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Geography, productivity and trade: does selection explain why some locations are more productive than others?

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  • Antonio Accetturo

    ()
    (Bank of Italy)

  • Valter Di Giacinto

    ()
    (Bank of Italy)

  • Giacinto Micucci

    ()
    (Bank of Italy)

  • Marcello Pagnini

    ()
    (Bank of Italy)

Abstract

Two main hypotheses are usually put forward to explain the productivity advantages of larger cities: agglomeration economies and firm selection. Combes et al. (2012) propose an empirical approach to disentangle these two effects and fail to find any impact of selection on local productivity differences. We theoretically show that selection effects do emerge when asymmetric trade and entry costs and different spatial scale at which agglomeration and selection may work are properly taken into account. The empirical findings confirm that agglomeration effects play a major role. However, they also show a substantial increase in the importance of the selection effect when asymmetric trade costs and a different spatial scale are taken into account.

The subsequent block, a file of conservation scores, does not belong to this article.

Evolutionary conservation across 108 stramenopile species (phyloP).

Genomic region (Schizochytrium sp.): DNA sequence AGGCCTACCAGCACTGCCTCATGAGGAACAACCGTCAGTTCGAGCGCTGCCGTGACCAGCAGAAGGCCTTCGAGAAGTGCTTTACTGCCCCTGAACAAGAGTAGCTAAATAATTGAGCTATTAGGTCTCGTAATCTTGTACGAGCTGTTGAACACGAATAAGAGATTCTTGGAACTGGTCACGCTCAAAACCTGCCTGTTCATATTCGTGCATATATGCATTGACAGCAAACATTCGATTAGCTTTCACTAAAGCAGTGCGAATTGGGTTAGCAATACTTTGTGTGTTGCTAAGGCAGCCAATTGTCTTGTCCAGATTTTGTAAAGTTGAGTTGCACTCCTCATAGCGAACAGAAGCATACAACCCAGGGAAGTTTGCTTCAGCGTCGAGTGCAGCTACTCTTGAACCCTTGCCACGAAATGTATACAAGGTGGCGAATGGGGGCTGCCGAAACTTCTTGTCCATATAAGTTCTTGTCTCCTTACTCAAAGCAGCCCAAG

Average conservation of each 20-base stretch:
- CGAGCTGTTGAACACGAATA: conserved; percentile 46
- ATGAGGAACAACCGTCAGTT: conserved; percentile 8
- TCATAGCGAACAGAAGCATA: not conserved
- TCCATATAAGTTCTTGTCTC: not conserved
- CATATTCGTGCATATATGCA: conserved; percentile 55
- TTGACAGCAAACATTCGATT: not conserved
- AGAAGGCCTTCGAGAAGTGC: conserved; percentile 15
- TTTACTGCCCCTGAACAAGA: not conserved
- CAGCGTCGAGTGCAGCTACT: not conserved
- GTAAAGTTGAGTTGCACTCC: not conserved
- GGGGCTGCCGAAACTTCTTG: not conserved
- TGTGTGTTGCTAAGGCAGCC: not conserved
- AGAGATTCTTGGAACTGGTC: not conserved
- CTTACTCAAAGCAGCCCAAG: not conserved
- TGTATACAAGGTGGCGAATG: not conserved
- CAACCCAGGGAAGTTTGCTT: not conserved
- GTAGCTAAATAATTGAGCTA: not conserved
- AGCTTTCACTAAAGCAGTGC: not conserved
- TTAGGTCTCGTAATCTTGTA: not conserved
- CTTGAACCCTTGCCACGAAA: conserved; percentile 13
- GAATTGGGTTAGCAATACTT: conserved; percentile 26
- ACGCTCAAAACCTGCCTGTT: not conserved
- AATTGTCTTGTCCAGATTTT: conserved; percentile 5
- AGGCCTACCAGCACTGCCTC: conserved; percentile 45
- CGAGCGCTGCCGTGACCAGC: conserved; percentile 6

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Bibliographic Info

Paper provided by Bank of Italy, Economic Research and International Relations Area in its series Temi di discussione (Economic working papers) with number 910.

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Date of creation: Apr 2013
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Handle: RePEc:bdi:wptemi:td_910_13